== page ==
Loaded and with a Thunderbeast 30P-1 suppressor it's still under 10 pounds. Add an Atlas bipod to that and it's still under 11.
Accuracy is pretty good with factory Hornady ammo.
At 100 yards. NikonUser will object to the groups being 1/2" low.
At 300 yards.
If I recall correctly, I get 2650 fps out of the 140 AMAX load and 2850 out of the 120 AMAX load.
Anyway, long story short, you can get very good performance out of a relatively light, handy (at least by precision rifle standards) rifle.
The suppressors designed for precision bolt gun use (as opposed to those designed for high volume-of-fire on semiauto or fully automatic rifles, which are heavier) are usually less than a pound.
They are pretty long though - usually something like 8-9 inches.This message has been edited. Last edited by: maladat,
Rifle with bipod adapter, suppressor adaptor and Sig 762 suppressor is 12.4 pounds.
Vortex Razor HD 36 oz
Sphur Mount 24 oz
Atlas Bipod 17 oz
Magpul PRS w/ tube 29 oz
Total before loaded magazine is: 106 oz
With rifle before magazine is 19lbs about
I think my math is right, then add mag with 10 rounds of 175gr.
Suggest to shoot a few PRS matches with what you have. Most likely you'll change everything for your build except maybe the caliber.
Some thoughts about MV, with regards to elevation and windage ballistics:
The top steel match shooters consume 2-3 barrels per year. I suspect more than a few of the shooters have sponsorship deals for replacement barrels, and/or may have the tools and skills to change their own barrels. So barrel changes are recurring regularly and without drama. These top guys do a lot to stay at the top -- tweaking ammo, evaluating equipment, and lots of practice. They have the ability to change to short barrels at any time, yet we don't see the shooters with short barrels. I see a lot of what looks like 22" to 26" barrels.
I also see guys pushing handloads to relatively hot levels. My factory 6.5 Creedmoor 140 ELD ammo clocks in at 2820 fps with a 26" barrel and suppressor. I hear 6.5 guys pushing their 140-ish grain loads from 2800 to 2850 fps, so I'm in the low-to-middle portion of MV.
It's true the ballistics models show only a windage click or two disadvantage for a slower load. So in theory, with reasonable-sized targets, the slower MV won't cause issues. In theory.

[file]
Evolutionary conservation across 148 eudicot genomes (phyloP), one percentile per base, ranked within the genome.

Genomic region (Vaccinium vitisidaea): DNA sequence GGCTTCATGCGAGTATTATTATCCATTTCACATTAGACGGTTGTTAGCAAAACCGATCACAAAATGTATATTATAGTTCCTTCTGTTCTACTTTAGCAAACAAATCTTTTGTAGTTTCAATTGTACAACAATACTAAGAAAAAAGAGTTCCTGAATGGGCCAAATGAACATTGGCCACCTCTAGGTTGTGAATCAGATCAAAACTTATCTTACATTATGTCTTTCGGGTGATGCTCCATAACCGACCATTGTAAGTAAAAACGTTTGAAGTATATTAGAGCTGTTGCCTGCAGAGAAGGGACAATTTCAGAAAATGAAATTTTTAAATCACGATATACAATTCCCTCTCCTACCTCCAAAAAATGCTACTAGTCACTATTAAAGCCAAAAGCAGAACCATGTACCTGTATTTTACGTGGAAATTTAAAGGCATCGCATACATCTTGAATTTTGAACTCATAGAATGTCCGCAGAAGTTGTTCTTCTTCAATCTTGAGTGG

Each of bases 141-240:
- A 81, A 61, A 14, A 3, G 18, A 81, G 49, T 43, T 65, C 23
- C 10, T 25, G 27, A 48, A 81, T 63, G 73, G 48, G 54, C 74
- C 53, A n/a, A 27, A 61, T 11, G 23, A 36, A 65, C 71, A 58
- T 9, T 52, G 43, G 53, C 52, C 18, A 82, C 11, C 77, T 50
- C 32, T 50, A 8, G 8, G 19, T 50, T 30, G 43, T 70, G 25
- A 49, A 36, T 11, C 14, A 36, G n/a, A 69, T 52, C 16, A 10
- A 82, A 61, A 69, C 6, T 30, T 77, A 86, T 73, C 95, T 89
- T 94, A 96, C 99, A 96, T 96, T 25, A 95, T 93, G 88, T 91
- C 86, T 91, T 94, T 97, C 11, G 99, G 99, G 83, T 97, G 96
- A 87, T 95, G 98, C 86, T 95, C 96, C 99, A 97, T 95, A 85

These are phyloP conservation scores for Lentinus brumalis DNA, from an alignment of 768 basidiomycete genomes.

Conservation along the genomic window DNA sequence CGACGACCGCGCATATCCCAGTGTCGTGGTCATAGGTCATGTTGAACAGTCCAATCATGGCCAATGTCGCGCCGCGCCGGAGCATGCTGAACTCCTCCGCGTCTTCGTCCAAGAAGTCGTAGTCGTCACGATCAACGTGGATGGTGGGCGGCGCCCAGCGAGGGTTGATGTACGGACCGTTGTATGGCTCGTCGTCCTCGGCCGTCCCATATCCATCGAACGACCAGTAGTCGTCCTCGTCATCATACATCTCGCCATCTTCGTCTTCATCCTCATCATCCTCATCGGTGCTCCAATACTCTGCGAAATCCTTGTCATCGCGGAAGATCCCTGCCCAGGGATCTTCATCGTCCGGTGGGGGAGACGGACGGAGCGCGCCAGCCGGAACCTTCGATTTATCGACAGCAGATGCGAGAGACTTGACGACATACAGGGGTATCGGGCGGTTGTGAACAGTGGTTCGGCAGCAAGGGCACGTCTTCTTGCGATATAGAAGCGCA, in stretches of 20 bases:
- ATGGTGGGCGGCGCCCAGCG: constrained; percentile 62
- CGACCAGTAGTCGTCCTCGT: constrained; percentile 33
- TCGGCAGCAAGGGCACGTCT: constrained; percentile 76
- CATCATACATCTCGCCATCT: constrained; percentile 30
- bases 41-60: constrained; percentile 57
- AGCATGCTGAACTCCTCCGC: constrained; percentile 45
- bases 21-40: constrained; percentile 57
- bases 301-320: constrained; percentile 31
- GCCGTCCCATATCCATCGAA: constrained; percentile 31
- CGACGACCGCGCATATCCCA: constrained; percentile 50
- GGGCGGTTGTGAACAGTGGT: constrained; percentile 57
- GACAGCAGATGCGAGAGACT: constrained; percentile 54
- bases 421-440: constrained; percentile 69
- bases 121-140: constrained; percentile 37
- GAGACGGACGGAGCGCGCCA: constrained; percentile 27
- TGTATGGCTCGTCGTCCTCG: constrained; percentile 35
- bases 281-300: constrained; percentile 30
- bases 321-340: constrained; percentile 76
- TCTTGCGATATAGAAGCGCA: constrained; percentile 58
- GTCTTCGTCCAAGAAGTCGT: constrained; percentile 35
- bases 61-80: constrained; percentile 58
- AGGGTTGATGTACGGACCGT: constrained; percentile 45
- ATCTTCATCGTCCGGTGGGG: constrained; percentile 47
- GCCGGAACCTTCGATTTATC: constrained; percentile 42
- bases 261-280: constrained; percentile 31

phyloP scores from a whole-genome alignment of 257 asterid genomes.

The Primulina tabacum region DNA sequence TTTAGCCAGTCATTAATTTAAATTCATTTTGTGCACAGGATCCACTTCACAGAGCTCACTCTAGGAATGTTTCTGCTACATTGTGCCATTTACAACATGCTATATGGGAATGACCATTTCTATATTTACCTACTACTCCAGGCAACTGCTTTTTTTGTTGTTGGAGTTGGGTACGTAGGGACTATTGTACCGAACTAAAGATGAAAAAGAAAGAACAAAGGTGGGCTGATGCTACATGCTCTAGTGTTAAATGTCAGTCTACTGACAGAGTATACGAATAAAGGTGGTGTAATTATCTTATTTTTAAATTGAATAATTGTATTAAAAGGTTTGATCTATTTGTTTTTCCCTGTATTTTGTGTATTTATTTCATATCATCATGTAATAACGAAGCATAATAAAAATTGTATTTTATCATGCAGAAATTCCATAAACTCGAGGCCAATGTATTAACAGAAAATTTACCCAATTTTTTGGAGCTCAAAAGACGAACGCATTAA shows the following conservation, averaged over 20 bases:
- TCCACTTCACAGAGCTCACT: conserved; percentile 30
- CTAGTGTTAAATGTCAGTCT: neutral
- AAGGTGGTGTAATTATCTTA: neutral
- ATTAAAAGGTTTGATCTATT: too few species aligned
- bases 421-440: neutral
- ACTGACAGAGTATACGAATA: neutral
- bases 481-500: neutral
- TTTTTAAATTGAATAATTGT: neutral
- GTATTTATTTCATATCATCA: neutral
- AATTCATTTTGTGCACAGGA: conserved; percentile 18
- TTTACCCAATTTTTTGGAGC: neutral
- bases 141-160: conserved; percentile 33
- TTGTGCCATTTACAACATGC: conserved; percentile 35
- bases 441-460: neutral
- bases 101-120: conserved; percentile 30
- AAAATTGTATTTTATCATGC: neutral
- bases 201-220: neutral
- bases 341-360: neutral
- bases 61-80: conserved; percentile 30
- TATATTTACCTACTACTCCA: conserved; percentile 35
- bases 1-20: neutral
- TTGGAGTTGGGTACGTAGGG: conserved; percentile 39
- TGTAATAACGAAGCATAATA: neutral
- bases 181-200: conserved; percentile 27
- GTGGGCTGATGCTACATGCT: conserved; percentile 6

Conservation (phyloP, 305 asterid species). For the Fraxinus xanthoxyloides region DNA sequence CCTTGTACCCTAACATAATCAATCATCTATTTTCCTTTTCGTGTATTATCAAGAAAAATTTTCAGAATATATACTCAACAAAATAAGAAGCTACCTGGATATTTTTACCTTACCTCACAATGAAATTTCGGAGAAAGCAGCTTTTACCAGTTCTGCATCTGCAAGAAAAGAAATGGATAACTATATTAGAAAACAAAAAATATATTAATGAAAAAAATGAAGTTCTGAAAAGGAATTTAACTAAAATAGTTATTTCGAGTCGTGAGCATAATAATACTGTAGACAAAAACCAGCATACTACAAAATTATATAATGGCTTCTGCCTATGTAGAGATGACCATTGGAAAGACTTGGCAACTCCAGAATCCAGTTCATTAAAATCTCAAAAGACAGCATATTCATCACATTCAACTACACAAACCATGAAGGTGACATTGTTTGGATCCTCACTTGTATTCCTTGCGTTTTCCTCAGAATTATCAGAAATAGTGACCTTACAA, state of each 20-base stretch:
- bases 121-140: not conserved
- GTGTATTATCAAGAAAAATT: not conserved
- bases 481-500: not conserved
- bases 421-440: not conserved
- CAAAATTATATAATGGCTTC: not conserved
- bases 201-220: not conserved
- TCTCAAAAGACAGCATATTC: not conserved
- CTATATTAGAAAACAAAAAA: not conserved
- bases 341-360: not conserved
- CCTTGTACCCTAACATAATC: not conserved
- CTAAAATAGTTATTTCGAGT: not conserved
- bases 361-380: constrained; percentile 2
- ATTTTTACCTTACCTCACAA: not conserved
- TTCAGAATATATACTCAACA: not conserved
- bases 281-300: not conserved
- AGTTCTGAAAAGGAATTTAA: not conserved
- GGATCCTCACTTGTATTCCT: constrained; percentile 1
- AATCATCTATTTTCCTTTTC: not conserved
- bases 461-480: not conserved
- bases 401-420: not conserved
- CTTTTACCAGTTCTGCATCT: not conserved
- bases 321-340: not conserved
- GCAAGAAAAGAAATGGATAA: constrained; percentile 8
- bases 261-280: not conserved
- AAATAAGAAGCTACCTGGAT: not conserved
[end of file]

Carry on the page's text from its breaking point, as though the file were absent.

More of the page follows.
Diamond-shaped targets are pretty common in some matches. If your elevation is great and wind isn't too bad, they can be relatively forgiving targets -- as you're shooting at the widest part of the plate. But let's say your distance calculation is off a bit. Could that either your range finder or the match director's LRF was picking up a bush in front of the steel or the berm behind the steel. This occurs more often than one might think. So you think you're shooting at the widest part of the diamond, but you're not.
Let's say you have a 10" point-to-point diamond target. If your elevation is off by 2.5" (either high or low), you're now shooting at a triangular portion of a diamond that's only 5" wide. A click or two of windage disadvantage from a lower MV now makes that portion of the target harder to hit.
Or maybe you're shooting from an odd position -- one that's not prone on flat ground. We have local matches here that require us to sometimes shoot at a fairly high upward angle. It's really easy to "climb up on the stock", meaning that we put too much cheek weld pressure on the stock and/or get into a position where parallax is off a bit. Even the best shooters around here (sometimes even offgrid, too) can throw shots high in such instances. On diamond-shaped and even round targets, we just made our target smaller.